1. Do not use verbal violence to condemn and discipline, and don’t compare the child to other children. Comparison is a form of judgement. The pros and cons of mobile phones should be discussed objectively, in a non-judgmental way.
2. Establish clear rules. Work out clear rules for the use of mobile phones and electronic devices with children, including rules for time, place and content.
3. Use technical supervision and management. Use parental supervision functions and software to reasonably restrict and control the use of children's electronic devices. Discuss the necessity and reasons behind doing this with children through open and frank dialogue and help them understand.
4. Provide alternatives. Lead children to try other activities and help them find and develop more cultural and sports interests, to reduce their dependence on mobile phones.
Scene 3: A 10-year-old girl has been depressed recently, and she has been isolated by girls at school. She is often unwillingly hugged from the back a boy in her class. She does not dare to tell her parents, fearing they will think she is too shy. Her parents think she is to be blamed for being bullied.
1. Bullying is different from general conflict, and there are unequal power dynamics in bullying.
1. When a child tells you they are being bullied, affirm their courage in coming to tell you.
2. Express support. Tell the child that bullying is not their fault, and that their parents will stand by them and provide them with protection and support.
3. Listen and understand. Listen with empathy and understand the situation, so that the child can express their true feelings and needs when they feel safe.
4. Find a solution. Explore the most suitable and feasible measures with the child and continue to support and follow up. If necessary, cooperate with the school to seek suitable interventions.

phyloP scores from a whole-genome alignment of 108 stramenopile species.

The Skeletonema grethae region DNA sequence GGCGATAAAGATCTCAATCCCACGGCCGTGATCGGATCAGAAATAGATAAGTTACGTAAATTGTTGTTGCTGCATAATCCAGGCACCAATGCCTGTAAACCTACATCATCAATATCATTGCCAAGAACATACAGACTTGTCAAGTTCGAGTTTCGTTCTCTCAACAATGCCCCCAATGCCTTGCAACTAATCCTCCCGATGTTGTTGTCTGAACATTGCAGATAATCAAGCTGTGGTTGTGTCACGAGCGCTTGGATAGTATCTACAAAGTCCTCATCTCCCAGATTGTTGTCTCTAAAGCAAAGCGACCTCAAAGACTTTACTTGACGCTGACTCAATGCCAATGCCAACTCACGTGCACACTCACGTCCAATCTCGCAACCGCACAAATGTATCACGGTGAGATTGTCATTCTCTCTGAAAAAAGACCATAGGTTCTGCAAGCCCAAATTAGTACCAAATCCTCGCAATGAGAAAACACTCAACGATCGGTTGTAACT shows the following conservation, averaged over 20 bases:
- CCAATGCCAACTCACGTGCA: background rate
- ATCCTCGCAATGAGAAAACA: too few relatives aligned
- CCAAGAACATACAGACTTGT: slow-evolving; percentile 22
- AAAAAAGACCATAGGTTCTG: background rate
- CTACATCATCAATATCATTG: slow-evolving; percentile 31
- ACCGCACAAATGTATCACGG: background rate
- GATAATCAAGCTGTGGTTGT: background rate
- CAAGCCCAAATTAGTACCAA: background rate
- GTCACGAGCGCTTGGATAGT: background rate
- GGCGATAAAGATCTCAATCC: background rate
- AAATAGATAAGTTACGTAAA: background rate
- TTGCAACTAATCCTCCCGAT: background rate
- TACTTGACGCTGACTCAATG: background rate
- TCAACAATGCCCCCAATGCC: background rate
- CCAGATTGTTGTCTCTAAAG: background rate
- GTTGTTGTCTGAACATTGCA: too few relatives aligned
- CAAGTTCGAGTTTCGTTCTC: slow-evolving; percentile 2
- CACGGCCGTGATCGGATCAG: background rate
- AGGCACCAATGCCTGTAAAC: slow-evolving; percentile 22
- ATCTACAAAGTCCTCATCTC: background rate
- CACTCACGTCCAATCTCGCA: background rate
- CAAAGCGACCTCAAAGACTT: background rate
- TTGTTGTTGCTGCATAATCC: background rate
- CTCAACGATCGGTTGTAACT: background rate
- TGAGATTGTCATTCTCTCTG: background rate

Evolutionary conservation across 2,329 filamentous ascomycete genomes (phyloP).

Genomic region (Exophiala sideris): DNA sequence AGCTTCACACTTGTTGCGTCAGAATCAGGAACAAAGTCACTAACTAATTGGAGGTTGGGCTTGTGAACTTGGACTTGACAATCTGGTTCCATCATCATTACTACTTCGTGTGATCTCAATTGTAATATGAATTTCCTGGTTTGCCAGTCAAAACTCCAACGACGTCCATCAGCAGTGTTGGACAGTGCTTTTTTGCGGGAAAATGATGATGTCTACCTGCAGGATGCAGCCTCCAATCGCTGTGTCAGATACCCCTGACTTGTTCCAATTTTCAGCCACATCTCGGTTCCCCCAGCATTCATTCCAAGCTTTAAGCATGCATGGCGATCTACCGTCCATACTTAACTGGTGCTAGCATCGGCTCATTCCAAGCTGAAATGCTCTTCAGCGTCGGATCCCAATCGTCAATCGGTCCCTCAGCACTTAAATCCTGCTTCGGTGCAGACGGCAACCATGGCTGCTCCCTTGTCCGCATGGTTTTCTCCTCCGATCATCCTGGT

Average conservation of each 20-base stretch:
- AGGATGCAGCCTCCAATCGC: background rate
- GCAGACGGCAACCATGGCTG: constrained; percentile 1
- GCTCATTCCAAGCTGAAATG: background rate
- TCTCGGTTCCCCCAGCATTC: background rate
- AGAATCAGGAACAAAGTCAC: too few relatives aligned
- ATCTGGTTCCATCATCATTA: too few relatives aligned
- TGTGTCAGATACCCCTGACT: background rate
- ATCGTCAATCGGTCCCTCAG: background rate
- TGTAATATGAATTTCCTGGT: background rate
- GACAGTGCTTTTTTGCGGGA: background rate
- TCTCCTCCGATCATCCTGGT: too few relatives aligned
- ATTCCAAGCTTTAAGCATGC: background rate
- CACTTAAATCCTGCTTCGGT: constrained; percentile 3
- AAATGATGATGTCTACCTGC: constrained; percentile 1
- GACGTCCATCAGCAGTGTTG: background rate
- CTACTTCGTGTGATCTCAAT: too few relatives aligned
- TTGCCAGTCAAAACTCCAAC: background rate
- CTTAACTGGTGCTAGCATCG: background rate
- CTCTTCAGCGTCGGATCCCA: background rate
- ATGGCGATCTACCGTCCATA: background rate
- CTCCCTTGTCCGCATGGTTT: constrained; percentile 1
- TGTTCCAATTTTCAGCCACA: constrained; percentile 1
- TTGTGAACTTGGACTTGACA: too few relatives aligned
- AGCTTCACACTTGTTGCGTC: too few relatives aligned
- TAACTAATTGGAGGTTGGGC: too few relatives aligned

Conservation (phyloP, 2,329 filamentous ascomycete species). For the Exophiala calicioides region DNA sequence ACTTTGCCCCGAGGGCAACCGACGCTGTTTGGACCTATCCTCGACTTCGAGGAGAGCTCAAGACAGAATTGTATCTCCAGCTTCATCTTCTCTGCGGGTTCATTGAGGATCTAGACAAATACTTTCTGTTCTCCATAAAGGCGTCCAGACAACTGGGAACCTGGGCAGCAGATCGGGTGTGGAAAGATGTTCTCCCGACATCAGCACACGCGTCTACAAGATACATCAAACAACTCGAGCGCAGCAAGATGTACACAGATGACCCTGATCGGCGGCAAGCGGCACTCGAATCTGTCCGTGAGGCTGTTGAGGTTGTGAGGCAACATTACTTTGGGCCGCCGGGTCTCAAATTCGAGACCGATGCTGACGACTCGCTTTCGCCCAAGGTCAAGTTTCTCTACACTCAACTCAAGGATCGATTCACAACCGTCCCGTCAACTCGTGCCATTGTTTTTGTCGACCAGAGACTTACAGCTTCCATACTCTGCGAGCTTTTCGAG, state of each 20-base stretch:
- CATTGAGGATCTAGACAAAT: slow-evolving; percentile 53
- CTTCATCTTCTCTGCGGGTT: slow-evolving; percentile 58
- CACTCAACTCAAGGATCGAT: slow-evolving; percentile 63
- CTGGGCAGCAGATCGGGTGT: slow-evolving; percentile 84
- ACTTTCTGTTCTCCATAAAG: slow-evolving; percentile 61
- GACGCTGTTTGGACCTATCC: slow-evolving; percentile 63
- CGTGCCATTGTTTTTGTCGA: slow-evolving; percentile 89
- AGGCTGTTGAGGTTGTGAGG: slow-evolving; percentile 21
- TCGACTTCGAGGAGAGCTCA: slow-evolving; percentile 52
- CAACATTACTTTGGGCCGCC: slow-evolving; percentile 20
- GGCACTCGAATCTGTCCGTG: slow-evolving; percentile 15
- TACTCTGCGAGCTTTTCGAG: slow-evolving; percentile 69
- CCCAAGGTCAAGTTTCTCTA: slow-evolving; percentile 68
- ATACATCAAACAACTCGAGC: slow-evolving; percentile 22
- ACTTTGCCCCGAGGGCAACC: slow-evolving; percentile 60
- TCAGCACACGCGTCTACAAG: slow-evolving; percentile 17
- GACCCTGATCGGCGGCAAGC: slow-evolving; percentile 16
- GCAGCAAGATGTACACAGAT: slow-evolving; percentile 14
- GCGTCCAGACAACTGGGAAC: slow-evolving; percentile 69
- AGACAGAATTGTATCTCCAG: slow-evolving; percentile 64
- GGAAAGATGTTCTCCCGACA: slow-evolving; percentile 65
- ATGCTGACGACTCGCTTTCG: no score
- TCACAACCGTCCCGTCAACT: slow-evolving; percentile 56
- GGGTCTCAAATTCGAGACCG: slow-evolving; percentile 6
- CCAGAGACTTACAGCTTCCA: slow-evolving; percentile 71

Scene 4: A teacher calls some parents, informing them their child edited a photo of two classmates into a wedding photo, and sent it to the classmates. In anger the parents smash the child’s mobile phone.
1. Cyberbullying and violence can cause far-reaching serious harm and consequences. Discuss cyber risks and cyber etiquette with children, take precautions, and provide timely and effective intervention and support.
2. Don't do to others what you wouldn’t want them to do to you. Ask your child to promise not to bully others on the internet. At the same time, pay attention to protect yourself online.
1. Verify the situation. Use non-judgmental dialogue to understand and confirm the situation with the child, and tell them that you just want to understand the situation and will not punish them.
2. Stop and provide correction. If the situation is true, parents should explicitly ask their children to stop bullying immediately and make it clear that bullying is not allowed.
3. Communicate honestly. Have an open and frank dialogue with children to understand their feelings, motives and ideas, and then guide children to understand the adverse consequences of such behaviour.
4. Prevent such incidents from happening again. Guide children to understand and respect others and their differences and establish the value of not doing to others what you wouldn’t want them to do to you.
Scene 5: An 11-year-old in the sixth grade got 92 points in a final exam, 10 more points than their score in the mid-term. When the child reports the good news to their parents, the mother responds by saying the child can do better, and that they will have to work harder to get into a good middle school. The mother compares the score to that of the neighbours’ children. On hearing this the child gets upset, loses control, and shouts at their mother. The mother does not understand why the child is so upset, and further berates the child.